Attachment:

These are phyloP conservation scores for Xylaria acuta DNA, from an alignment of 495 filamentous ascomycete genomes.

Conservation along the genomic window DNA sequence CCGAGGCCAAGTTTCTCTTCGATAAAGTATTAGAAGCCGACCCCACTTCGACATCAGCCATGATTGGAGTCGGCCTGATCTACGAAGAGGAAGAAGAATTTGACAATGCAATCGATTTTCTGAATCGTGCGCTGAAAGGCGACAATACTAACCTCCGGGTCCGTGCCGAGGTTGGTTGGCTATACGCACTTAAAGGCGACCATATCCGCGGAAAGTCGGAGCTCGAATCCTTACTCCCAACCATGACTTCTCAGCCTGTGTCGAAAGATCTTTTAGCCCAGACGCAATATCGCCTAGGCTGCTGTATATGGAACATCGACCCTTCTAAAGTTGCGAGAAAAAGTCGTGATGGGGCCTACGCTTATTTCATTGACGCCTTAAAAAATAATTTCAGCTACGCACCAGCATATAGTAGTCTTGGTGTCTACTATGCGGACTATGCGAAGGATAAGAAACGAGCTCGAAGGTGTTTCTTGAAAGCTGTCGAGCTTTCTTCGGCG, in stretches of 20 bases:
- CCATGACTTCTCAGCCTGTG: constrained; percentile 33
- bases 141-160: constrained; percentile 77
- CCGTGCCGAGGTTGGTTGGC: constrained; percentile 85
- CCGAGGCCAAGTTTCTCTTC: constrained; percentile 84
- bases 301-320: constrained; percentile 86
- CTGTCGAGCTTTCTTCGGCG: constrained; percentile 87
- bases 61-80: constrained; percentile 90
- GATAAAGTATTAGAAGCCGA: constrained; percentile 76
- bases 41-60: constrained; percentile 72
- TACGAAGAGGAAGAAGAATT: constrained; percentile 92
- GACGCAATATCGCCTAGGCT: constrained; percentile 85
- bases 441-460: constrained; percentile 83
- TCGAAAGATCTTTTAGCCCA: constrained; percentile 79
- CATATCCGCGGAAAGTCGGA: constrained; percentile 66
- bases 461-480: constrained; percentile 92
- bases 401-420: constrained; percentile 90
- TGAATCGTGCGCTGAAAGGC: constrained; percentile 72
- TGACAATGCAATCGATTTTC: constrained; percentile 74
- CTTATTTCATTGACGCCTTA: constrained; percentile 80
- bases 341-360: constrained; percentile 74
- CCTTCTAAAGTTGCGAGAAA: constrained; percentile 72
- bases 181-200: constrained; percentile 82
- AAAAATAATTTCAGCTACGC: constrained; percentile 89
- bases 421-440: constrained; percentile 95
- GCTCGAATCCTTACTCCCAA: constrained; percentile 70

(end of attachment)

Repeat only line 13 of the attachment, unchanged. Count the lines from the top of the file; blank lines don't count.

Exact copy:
- GACGCAATATCGCCTAGGCT: constrained; percentile 85